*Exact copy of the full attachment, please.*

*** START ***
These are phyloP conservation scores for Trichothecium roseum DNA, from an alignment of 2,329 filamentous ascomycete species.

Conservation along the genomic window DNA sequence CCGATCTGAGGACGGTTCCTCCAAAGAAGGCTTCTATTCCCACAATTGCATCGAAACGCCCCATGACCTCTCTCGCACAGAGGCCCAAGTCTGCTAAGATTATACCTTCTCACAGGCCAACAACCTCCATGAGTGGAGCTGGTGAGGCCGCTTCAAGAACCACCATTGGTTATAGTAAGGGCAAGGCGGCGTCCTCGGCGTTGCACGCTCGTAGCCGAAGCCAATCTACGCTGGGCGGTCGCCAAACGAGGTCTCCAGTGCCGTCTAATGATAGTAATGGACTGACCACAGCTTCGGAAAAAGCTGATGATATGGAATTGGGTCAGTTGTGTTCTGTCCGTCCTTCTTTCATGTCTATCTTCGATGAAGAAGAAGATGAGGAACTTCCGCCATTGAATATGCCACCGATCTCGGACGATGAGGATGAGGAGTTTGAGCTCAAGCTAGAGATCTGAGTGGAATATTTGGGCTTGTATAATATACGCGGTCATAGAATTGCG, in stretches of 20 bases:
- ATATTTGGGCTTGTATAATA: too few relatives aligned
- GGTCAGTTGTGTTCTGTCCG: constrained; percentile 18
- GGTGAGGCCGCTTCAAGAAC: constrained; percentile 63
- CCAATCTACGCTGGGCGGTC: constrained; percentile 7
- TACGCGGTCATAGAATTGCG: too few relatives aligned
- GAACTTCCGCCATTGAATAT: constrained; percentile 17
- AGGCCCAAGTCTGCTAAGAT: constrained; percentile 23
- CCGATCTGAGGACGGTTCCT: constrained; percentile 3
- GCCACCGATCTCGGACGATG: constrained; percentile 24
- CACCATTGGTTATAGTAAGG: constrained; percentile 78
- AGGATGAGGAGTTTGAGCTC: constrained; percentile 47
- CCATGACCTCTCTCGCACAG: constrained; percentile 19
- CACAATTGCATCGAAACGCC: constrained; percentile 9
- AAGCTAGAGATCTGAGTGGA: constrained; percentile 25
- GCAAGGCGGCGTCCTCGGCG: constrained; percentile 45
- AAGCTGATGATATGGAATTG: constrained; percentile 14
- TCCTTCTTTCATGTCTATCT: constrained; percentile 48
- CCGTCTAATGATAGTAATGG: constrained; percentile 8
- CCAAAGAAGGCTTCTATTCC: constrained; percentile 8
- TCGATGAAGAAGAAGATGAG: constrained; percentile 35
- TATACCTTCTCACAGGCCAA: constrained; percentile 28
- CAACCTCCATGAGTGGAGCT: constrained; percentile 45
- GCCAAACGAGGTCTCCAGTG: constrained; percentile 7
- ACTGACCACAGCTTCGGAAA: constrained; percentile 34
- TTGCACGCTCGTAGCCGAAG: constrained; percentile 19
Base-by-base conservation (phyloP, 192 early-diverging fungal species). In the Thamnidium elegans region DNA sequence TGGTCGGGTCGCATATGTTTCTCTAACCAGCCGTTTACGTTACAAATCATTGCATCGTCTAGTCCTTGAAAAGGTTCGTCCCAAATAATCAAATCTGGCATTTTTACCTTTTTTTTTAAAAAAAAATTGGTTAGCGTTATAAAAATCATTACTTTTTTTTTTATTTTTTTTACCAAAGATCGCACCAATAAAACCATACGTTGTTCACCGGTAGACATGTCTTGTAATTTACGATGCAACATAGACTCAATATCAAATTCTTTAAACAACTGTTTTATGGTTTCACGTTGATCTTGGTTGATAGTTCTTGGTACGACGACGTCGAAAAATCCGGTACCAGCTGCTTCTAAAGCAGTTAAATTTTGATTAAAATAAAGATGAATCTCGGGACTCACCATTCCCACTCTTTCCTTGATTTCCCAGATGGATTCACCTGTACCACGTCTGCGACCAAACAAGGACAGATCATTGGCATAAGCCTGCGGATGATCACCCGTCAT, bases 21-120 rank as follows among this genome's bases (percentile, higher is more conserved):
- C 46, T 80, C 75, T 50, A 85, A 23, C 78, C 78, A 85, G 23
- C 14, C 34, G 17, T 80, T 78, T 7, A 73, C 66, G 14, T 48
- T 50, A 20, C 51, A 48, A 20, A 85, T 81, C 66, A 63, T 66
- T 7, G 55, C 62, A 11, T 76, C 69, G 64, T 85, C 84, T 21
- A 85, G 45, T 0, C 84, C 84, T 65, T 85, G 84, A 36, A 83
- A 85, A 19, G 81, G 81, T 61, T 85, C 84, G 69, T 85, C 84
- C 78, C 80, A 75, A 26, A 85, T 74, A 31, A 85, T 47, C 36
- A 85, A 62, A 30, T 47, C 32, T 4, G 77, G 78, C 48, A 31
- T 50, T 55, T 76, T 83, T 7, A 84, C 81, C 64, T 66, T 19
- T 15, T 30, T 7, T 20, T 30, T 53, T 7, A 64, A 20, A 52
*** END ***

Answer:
These are phyloP conservation scores for Trichothecium roseum DNA, from an alignment of 2,329 filamentous ascomycete species.

Conservation along the genomic window DNA sequence CCGATCTGAGGACGGTTCCTCCAAAGAAGGCTTCTATTCCCACAATTGCATCGAAACGCCCCATGACCTCTCTCGCACAGAGGCCCAAGTCTGCTAAGATTATACCTTCTCACAGGCCAACAACCTCCATGAGTGGAGCTGGTGAGGCCGCTTCAAGAACCACCATTGGTTATAGTAAGGGCAAGGCGGCGTCCTCGGCGTTGCACGCTCGTAGCCGAAGCCAATCTACGCTGGGCGGTCGCCAAACGAGGTCTCCAGTGCCGTCTAATGATAGTAATGGACTGACCACAGCTTCGGAAAAAGCTGATGATATGGAATTGGGTCAGTTGTGTTCTGTCCGTCCTTCTTTCATGTCTATCTTCGATGAAGAAGAAGATGAGGAACTTCCGCCATTGAATATGCCACCGATCTCGGACGATGAGGATGAGGAGTTTGAGCTCAAGCTAGAGATCTGAGTGGAATATTTGGGCTTGTATAATATACGCGGTCATAGAATTGCG, in stretches of 20 bases:
- ATATTTGGGCTTGTATAATA: too few relatives aligned
- GGTCAGTTGTGTTCTGTCCG: constrained; percentile 18
- GGTGAGGCCGCTTCAAGAAC: constrained; percentile 63
- CCAATCTACGCTGGGCGGTC: constrained; percentile 7
- TACGCGGTCATAGAATTGCG: too few relatives aligned
- GAACTTCCGCCATTGAATAT: constrained; percentile 17
- AGGCCCAAGTCTGCTAAGAT: constrained; percentile 23
- CCGATCTGAGGACGGTTCCT: constrained; percentile 3
- GCCACCGATCTCGGACGATG: constrained; percentile 24
- CACCATTGGTTATAGTAAGG: constrained; percentile 78
- AGGATGAGGAGTTTGAGCTC: constrained; percentile 47
- CCATGACCTCTCTCGCACAG: constrained; percentile 19
- CACAATTGCATCGAAACGCC: constrained; percentile 9
- AAGCTAGAGATCTGAGTGGA: constrained; percentile 25
- GCAAGGCGGCGTCCTCGGCG: constrained; percentile 45
- AAGCTGATGATATGGAATTG: constrained; percentile 14
- TCCTTCTTTCATGTCTATCT: constrained; percentile 48
- CCGTCTAATGATAGTAATGG: constrained; percentile 8
- CCAAAGAAGGCTTCTATTCC: constrained; percentile 8
- TCGATGAAGAAGAAGATGAG: constrained; percentile 35
- TATACCTTCTCACAGGCCAA: constrained; percentile 28
- CAACCTCCATGAGTGGAGCT: constrained; percentile 45
- GCCAAACGAGGTCTCCAGTG: constrained; percentile 7
- ACTGACCACAGCTTCGGAAA: constrained; percentile 34
- TTGCACGCTCGTAGCCGAAG: constrained; percentile 19
Base-by-base conservation (phyloP, 192 early-diverging fungal species). In the Thamnidium elegans region DNA sequence TGGTCGGGTCGCATATGTTTCTCTAACCAGCCGTTTACGTTACAAATCATTGCATCGTCTAGTCCTTGAAAAGGTTCGTCCCAAATAATCAAATCTGGCATTTTTACCTTTTTTTTTAAAAAAAAATTGGTTAGCGTTATAAAAATCATTACTTTTTTTTTTATTTTTTTTACCAAAGATCGCACCAATAAAACCATACGTTGTTCACCGGTAGACATGTCTTGTAATTTACGATGCAACATAGACTCAATATCAAATTCTTTAAACAACTGTTTTATGGTTTCACGTTGATCTTGGTTGATAGTTCTTGGTACGACGACGTCGAAAAATCCGGTACCAGCTGCTTCTAAAGCAGTTAAATTTTGATTAAAATAAAGATGAATCTCGGGACTCACCATTCCCACTCTTTCCTTGATTTCCCAGATGGATTCACCTGTACCACGTCTGCGACCAAACAAGGACAGATCATTGGCATAAGCCTGCGGATGATCACCCGTCAT, bases 21-120 rank as follows among this genome's bases (percentile, higher is more conserved):
- C 46, T 80, C 75, T 50, A 85, A 23, C 78, C 78, A 85, G 23
- C 14, C 34, G 17, T 80, T 78, T 7, A 73, C 66, G 14, T 48
- T 50, A 20, C 51, A 48, A 20, A 85, T 81, C 66, A 63, T 66
- T 7, G 55, C 62, A 11, T 76, C 69, G 64, T 85, C 84, T 21
- A 85, G 45, T 0, C 84, C 84, T 65, T 85, G 84, A 36, A 83
- A 85, A 19, G 81, G 81, T 61, T 85, C 84, G 69, T 85, C 84
- C 78, C 80, A 75, A 26, A 85, T 74, A 31, A 85, T 47, C 36
- A 85, A 62, A 30, T 47, C 32, T 4, G 77, G 78, C 48, A 31
- T 50, T 55, T 76, T 83, T 7, A 84, C 81, C 64, T 66, T 19
- T 15, T 30, T 7, T 20, T 30, T 53, T 7, A 64, A 20, A 52